Cleric blamed for Turkey coup attempt says crackdown will be recorded 'in the dark pages' of history
U.S.-based Fethullah Gulen says failed coup is being used to justify the persecution of his followers
An Islamic cleric whom Turkey accuses of masterminding July's abortive coup again condemned a Turkish government crackdown on his supporters, saying Thursday that his "heart is aching."
In videotaped remarks to the World Affairs Council of Philadelphia, Fethullah Gulen said the Turkish government is using the attempted coup to justify persecuting his followers, who he said are being "subjected to oppression and tyranny, molestation and unlawful acquisition of their private properties."
Turkish President Recep Tayyip Erdogan blames Gulen for the failed uprising, which left at least 270 people dead, and said he considers him and his followers to be terrorists.
This week, Turkey sent the United States a formal request demanding the arrest of Gulen, who lives in self-imposed exile on a compound in the Pocono Mountains.
Gulen has denied any involvement in the coup attempt. He said Thursday the crackdown on his supporters will be recorded as "dark pages in world history."
Thousands arrested, fired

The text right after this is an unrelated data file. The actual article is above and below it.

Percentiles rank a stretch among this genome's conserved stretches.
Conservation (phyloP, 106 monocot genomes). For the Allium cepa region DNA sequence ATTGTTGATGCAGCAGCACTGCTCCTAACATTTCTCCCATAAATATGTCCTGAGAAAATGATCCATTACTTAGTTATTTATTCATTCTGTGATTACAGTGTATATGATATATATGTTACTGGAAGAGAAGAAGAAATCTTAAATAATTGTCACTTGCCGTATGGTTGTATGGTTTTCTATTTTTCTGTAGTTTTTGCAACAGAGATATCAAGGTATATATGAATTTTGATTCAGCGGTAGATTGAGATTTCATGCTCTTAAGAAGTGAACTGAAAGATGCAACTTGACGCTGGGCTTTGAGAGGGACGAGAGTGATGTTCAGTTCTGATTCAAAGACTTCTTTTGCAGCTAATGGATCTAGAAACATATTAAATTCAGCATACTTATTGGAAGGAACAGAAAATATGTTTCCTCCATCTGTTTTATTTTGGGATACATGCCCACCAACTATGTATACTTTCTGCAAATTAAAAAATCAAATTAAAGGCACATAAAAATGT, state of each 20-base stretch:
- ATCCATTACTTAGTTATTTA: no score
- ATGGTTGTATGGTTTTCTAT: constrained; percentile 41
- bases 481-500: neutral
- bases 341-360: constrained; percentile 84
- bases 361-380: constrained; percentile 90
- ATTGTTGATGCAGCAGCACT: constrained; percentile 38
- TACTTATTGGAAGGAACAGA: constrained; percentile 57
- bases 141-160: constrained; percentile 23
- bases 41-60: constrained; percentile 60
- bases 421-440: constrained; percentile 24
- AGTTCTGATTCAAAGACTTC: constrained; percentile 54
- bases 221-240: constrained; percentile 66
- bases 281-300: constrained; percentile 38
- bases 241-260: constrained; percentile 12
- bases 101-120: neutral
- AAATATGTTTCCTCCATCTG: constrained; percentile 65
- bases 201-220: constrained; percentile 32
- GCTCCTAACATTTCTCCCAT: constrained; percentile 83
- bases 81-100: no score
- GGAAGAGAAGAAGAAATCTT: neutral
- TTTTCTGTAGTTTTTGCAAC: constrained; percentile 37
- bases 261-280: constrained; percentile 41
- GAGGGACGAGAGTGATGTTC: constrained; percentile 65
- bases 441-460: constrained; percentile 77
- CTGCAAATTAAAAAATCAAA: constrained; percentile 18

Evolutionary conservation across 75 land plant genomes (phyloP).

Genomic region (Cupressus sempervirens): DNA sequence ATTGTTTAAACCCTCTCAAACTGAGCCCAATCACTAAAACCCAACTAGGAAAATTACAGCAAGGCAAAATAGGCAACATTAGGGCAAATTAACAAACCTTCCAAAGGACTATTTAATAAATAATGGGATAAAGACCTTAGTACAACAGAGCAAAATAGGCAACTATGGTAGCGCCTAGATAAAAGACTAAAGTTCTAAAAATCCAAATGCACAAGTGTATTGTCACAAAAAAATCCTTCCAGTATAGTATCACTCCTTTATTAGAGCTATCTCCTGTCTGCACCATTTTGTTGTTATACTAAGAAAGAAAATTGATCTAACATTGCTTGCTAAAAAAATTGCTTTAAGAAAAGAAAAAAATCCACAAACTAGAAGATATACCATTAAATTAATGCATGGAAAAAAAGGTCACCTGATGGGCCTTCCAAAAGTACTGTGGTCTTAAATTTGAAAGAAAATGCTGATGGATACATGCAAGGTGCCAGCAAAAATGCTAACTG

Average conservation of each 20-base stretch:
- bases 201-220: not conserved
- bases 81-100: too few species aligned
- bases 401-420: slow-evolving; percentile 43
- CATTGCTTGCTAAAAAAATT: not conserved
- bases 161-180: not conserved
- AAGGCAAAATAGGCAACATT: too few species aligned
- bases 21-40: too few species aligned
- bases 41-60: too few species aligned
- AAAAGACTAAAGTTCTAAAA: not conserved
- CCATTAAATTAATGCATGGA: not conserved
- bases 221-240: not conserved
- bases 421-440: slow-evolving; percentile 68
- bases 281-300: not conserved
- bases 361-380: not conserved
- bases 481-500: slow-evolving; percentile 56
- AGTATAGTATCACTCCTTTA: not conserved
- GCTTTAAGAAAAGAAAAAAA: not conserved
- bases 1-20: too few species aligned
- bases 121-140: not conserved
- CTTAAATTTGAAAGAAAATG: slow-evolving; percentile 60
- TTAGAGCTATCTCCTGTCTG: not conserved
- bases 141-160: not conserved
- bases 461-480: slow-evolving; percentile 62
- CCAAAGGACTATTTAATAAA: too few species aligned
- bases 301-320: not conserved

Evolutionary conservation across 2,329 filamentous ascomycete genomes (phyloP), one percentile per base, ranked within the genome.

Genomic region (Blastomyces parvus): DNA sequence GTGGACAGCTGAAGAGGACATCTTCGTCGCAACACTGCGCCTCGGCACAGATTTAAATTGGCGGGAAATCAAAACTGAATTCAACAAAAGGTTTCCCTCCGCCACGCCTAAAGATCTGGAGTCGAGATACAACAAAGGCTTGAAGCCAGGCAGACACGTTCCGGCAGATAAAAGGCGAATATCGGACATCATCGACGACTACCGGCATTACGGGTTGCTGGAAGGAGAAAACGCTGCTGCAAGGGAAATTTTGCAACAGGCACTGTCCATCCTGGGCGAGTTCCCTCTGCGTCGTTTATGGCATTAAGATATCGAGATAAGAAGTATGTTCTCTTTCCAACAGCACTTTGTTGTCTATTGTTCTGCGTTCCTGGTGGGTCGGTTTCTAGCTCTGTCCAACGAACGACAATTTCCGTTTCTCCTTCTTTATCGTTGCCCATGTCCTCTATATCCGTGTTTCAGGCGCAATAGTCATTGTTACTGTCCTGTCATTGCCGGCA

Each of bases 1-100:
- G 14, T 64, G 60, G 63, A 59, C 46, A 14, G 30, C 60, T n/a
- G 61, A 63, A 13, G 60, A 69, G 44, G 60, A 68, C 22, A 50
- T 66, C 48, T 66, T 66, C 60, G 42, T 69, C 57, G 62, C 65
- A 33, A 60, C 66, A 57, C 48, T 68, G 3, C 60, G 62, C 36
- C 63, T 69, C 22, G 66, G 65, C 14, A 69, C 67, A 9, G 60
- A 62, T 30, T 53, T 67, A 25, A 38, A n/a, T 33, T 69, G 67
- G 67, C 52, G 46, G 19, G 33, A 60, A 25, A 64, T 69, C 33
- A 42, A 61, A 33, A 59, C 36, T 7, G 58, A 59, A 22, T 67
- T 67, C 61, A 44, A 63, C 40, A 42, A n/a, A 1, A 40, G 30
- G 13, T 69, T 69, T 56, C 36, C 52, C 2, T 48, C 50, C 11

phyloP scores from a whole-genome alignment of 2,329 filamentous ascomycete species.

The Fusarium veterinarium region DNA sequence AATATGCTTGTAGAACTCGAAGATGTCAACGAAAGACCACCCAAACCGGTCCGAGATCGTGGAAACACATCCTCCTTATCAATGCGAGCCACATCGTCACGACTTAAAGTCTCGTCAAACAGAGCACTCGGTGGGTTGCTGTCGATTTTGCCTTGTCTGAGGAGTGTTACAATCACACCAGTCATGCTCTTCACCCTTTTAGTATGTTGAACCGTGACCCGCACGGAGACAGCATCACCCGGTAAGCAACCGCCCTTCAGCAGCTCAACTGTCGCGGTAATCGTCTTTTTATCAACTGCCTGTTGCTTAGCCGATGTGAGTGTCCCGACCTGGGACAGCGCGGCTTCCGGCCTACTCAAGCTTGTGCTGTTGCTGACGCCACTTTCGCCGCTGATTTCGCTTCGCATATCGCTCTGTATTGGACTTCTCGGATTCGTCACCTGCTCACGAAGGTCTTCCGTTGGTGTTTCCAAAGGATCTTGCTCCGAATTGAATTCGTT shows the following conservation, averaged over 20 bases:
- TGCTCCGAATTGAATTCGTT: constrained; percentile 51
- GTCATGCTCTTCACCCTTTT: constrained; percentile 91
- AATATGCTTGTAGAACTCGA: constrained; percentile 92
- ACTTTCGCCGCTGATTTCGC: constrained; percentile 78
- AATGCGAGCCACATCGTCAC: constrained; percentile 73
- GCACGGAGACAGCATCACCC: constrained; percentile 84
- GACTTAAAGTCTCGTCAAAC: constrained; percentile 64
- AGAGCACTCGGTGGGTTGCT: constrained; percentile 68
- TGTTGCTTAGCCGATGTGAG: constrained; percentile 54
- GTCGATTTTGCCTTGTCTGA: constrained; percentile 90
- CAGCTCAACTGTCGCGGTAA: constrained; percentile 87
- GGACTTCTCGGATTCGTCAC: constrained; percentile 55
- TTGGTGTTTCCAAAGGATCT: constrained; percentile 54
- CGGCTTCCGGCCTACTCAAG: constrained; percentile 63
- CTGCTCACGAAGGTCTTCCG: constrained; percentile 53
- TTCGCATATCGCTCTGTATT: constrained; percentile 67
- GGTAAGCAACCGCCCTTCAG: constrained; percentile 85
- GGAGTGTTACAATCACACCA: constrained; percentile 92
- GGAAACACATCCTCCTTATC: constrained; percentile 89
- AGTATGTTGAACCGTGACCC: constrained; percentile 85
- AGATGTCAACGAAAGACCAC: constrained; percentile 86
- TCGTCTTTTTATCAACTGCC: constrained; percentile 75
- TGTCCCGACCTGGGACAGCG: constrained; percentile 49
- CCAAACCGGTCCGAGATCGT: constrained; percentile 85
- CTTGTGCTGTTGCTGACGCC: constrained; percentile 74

The Turkish government declared a state of emergency after the attempted coup, rounding up tens of thousands of Gulen's followers, firing government employees it suspects of having ties to Gulen and closing or seizing thousands of institutions, including schools.
The crackdown has raised concerns among Turkey's Western allies and human rights organizations, which have urged the government to show restraint.
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Gulen said he thinks international human rights organizations, intellectuals and legal organizations "may react and push states to act, saying enough is enough."
"Perhaps in realizing that they cannot afford to be completely cut off from the world, Turkish leaders might change course," he said.
Gulen's movement runs charities, schools and businesses worldwide. Turkey has designated the movement a terrorist organization.